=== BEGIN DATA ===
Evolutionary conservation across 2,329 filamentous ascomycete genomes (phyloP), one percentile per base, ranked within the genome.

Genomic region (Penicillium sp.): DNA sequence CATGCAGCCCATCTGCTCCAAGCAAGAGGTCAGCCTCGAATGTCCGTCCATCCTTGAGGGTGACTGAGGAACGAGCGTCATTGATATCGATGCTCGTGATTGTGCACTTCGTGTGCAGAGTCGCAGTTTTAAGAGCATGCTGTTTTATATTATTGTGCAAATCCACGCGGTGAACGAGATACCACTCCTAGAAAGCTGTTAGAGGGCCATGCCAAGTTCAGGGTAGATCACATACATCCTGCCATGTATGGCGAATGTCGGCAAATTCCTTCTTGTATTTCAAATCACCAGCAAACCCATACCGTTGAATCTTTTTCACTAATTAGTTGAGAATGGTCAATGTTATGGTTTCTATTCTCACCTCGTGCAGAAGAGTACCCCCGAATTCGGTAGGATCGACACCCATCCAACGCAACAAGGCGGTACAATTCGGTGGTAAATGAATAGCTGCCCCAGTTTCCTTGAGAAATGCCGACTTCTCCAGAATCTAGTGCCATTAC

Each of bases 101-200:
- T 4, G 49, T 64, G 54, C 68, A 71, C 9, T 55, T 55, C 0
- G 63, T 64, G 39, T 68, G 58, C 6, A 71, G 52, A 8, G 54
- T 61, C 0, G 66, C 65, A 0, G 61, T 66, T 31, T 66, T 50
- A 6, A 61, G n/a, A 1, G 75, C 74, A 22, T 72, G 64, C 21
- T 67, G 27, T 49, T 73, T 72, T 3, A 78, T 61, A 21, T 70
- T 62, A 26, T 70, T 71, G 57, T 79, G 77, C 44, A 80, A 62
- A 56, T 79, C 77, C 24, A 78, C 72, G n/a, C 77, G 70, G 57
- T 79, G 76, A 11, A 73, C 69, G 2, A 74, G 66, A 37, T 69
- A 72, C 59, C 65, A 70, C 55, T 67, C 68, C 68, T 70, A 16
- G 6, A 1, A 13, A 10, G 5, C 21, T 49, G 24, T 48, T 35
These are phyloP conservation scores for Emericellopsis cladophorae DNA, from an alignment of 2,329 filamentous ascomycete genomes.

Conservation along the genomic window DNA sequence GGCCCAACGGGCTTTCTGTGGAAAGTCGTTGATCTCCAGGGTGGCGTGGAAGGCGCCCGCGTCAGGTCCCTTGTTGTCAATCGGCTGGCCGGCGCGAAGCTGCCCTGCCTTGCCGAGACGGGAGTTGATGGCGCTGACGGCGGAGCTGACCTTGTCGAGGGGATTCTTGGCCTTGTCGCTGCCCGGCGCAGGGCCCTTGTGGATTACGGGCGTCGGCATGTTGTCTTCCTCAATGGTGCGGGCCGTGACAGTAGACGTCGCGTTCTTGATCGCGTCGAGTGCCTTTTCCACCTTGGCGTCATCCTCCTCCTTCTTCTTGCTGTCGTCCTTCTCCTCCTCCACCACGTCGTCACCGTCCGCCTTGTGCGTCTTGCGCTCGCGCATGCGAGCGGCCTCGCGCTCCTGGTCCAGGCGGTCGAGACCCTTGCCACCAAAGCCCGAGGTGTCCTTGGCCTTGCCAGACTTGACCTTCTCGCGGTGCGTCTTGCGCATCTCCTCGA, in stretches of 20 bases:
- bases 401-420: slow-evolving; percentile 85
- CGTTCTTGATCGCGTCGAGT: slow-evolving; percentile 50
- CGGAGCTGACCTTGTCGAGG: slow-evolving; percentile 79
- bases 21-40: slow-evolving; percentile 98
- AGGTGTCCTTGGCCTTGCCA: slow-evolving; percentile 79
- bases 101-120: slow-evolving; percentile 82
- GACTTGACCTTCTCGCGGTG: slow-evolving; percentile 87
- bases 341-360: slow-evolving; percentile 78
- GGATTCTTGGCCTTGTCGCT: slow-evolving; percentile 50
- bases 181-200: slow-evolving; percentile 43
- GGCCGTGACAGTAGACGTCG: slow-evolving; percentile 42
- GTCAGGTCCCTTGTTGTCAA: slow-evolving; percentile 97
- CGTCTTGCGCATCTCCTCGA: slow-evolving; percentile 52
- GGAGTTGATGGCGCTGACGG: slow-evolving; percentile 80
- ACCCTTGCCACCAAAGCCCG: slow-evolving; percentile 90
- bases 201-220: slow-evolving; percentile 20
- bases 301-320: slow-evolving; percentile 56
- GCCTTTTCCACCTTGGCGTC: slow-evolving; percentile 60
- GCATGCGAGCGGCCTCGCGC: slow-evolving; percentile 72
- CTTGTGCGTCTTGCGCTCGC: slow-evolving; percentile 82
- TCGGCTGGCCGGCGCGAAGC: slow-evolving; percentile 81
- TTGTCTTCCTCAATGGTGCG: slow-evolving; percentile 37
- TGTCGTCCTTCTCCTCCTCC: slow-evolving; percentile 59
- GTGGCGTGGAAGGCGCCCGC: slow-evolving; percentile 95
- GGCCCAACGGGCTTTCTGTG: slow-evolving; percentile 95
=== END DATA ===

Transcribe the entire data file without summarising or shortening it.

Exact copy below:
Evolutionary conservation across 2,329 filamentous ascomycete genomes (phyloP), one percentile per base, ranked within the genome.

Genomic region (Penicillium sp.): DNA sequence CATGCAGCCCATCTGCTCCAAGCAAGAGGTCAGCCTCGAATGTCCGTCCATCCTTGAGGGTGACTGAGGAACGAGCGTCATTGATATCGATGCTCGTGATTGTGCACTTCGTGTGCAGAGTCGCAGTTTTAAGAGCATGCTGTTTTATATTATTGTGCAAATCCACGCGGTGAACGAGATACCACTCCTAGAAAGCTGTTAGAGGGCCATGCCAAGTTCAGGGTAGATCACATACATCCTGCCATGTATGGCGAATGTCGGCAAATTCCTTCTTGTATTTCAAATCACCAGCAAACCCATACCGTTGAATCTTTTTCACTAATTAGTTGAGAATGGTCAATGTTATGGTTTCTATTCTCACCTCGTGCAGAAGAGTACCCCCGAATTCGGTAGGATCGACACCCATCCAACGCAACAAGGCGGTACAATTCGGTGGTAAATGAATAGCTGCCCCAGTTTCCTTGAGAAATGCCGACTTCTCCAGAATCTAGTGCCATTAC

Each of bases 101-200:
- T 4, G 49, T 64, G 54, C 68, A 71, C 9, T 55, T 55, C 0
- G 63, T 64, G 39, T 68, G 58, C 6, A 71, G 52, A 8, G 54
- T 61, C 0, G 66, C 65, A 0, G 61, T 66, T 31, T 66, T 50
- A 6, A 61, G n/a, A 1, G 75, C 74, A 22, T 72, G 64, C 21
- T 67, G 27, T 49, T 73, T 72, T 3, A 78, T 61, A 21, T 70
- T 62, A 26, T 70, T 71, G 57, T 79, G 77, C 44, A 80, A 62
- A 56, T 79, C 77, C 24, A 78, C 72, G n/a, C 77, G 70, G 57
- T 79, G 76, A 11, A 73, C 69, G 2, A 74, G 66, A 37, T 69
- A 72, C 59, C 65, A 70, C 55, T 67, C 68, C 68, T 70, A 16
- G 6, A 1, A 13, A 10, G 5, C 21, T 49, G 24, T 48, T 35
These are phyloP conservation scores for Emericellopsis cladophorae DNA, from an alignment of 2,329 filamentous ascomycete genomes.

Conservation along the genomic window DNA sequence GGCCCAACGGGCTTTCTGTGGAAAGTCGTTGATCTCCAGGGTGGCGTGGAAGGCGCCCGCGTCAGGTCCCTTGTTGTCAATCGGCTGGCCGGCGCGAAGCTGCCCTGCCTTGCCGAGACGGGAGTTGATGGCGCTGACGGCGGAGCTGACCTTGTCGAGGGGATTCTTGGCCTTGTCGCTGCCCGGCGCAGGGCCCTTGTGGATTACGGGCGTCGGCATGTTGTCTTCCTCAATGGTGCGGGCCGTGACAGTAGACGTCGCGTTCTTGATCGCGTCGAGTGCCTTTTCCACCTTGGCGTCATCCTCCTCCTTCTTCTTGCTGTCGTCCTTCTCCTCCTCCACCACGTCGTCACCGTCCGCCTTGTGCGTCTTGCGCTCGCGCATGCGAGCGGCCTCGCGCTCCTGGTCCAGGCGGTCGAGACCCTTGCCACCAAAGCCCGAGGTGTCCTTGGCCTTGCCAGACTTGACCTTCTCGCGGTGCGTCTTGCGCATCTCCTCGA, in stretches of 20 bases:
- bases 401-420: slow-evolving; percentile 85
- CGTTCTTGATCGCGTCGAGT: slow-evolving; percentile 50
- CGGAGCTGACCTTGTCGAGG: slow-evolving; percentile 79
- bases 21-40: slow-evolving; percentile 98
- AGGTGTCCTTGGCCTTGCCA: slow-evolving; percentile 79
- bases 101-120: slow-evolving; percentile 82
- GACTTGACCTTCTCGCGGTG: slow-evolving; percentile 87
- bases 341-360: slow-evolving; percentile 78
- GGATTCTTGGCCTTGTCGCT: slow-evolving; percentile 50
- bases 181-200: slow-evolving; percentile 43
- GGCCGTGACAGTAGACGTCG: slow-evolving; percentile 42
- GTCAGGTCCCTTGTTGTCAA: slow-evolving; percentile 97
- CGTCTTGCGCATCTCCTCGA: slow-evolving; percentile 52
- GGAGTTGATGGCGCTGACGG: slow-evolving; percentile 80
- ACCCTTGCCACCAAAGCCCG: slow-evolving; percentile 90
- bases 201-220: slow-evolving; percentile 20
- bases 301-320: slow-evolving; percentile 56
- GCCTTTTCCACCTTGGCGTC: slow-evolving; percentile 60
- GCATGCGAGCGGCCTCGCGC: slow-evolving; percentile 72
- CTTGTGCGTCTTGCGCTCGC: slow-evolving; percentile 82
- TCGGCTGGCCGGCGCGAAGC: slow-evolving; percentile 81
- TTGTCTTCCTCAATGGTGCG: slow-evolving; percentile 37
- TGTCGTCCTTCTCCTCCTCC: slow-evolving; percentile 59
- GTGGCGTGGAAGGCGCCCGC: slow-evolving; percentile 95
- GGCCCAACGGGCTTTCTGTG: slow-evolving; percentile 95